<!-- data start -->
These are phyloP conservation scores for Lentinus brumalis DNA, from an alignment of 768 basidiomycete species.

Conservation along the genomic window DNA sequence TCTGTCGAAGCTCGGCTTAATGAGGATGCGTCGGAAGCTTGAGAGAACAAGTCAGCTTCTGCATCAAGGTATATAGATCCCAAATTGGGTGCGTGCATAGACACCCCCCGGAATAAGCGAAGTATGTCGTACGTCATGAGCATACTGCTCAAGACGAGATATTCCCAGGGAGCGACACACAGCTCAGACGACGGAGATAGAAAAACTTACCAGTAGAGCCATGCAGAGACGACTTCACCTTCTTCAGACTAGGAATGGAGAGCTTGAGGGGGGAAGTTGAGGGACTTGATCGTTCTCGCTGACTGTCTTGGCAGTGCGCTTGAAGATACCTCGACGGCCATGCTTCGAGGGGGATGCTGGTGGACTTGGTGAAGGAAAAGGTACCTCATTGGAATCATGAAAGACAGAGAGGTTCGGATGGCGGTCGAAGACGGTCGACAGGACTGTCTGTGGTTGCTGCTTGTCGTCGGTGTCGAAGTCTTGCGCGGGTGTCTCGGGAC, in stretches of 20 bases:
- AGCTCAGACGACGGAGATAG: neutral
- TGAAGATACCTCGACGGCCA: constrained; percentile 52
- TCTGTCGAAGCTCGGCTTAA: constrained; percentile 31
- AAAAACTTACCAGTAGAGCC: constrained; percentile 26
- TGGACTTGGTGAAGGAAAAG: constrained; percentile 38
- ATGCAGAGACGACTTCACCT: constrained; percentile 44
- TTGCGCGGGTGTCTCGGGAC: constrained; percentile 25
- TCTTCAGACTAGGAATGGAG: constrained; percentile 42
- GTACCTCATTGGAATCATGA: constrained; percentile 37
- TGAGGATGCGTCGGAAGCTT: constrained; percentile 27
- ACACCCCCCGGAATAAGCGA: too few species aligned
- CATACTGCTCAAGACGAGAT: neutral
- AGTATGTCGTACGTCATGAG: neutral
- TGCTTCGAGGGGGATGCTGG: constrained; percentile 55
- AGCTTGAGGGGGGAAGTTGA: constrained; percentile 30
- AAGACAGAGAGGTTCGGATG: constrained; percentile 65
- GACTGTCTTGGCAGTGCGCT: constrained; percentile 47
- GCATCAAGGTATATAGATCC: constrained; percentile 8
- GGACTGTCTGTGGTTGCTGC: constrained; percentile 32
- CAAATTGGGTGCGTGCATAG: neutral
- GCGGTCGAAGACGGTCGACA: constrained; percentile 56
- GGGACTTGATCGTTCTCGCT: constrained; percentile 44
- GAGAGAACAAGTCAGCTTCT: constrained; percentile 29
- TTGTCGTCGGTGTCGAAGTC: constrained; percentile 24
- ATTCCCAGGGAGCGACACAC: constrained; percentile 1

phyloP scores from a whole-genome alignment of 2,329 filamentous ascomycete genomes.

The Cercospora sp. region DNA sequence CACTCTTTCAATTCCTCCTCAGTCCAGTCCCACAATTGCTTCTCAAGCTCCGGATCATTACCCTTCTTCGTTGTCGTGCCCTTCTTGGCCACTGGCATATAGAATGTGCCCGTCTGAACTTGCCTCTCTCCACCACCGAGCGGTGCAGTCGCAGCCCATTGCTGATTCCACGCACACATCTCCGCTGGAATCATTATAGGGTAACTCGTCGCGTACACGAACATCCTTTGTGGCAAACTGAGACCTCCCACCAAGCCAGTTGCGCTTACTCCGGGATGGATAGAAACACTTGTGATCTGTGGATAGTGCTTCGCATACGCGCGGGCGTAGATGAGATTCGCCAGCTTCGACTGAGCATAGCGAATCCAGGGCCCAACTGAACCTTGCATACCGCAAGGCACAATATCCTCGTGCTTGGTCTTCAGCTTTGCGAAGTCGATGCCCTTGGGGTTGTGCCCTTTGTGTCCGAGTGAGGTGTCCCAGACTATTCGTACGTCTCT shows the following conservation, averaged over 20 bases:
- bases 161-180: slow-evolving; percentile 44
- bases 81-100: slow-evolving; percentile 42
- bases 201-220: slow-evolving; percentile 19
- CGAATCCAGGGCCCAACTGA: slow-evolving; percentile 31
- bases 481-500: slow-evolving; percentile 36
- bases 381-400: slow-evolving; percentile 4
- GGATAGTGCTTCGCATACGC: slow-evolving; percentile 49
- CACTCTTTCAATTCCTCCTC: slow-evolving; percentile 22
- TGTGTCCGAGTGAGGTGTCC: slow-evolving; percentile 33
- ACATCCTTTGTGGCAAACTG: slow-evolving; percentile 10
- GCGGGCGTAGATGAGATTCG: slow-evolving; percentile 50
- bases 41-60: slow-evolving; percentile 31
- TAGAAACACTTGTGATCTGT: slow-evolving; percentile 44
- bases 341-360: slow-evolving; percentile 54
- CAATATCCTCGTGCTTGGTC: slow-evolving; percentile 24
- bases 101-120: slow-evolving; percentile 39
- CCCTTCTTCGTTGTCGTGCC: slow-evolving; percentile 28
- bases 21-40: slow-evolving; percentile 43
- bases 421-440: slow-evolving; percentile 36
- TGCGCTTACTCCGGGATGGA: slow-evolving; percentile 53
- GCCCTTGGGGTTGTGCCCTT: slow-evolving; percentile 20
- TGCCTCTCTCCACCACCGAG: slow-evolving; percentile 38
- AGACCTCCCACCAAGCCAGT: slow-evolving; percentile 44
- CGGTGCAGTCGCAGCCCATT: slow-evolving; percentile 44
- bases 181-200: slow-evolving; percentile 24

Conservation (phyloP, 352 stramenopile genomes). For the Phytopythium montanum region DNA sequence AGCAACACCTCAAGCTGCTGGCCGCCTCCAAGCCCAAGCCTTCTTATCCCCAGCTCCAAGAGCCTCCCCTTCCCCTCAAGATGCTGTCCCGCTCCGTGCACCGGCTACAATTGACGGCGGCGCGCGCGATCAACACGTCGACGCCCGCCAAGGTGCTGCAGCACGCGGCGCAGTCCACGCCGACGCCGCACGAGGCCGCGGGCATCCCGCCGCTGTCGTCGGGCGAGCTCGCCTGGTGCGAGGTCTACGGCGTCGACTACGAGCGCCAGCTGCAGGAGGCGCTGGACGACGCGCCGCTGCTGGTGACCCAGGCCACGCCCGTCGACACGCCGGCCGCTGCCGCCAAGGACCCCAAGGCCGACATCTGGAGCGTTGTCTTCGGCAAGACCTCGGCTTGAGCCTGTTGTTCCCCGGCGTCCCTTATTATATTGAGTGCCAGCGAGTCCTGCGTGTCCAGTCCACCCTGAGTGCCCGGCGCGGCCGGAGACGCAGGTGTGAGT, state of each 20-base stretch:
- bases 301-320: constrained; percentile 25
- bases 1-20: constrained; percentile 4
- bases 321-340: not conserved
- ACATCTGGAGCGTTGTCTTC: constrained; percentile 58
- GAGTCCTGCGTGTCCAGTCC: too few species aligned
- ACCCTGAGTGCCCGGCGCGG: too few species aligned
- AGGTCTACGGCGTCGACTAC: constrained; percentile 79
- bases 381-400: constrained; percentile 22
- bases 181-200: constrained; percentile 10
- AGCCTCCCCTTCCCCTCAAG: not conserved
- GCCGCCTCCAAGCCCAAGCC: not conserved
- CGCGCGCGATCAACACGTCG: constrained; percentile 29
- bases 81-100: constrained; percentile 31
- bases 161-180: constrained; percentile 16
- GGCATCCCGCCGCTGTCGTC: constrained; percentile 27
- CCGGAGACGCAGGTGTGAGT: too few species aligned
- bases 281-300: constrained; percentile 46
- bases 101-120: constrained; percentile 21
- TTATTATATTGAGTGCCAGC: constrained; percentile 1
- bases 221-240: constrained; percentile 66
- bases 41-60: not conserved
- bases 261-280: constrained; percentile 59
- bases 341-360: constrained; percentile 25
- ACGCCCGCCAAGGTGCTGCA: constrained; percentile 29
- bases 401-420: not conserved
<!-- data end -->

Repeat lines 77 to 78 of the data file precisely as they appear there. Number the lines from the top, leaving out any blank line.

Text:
- bases 261-280: constrained; percentile 59
- bases 341-360: constrained; percentile 25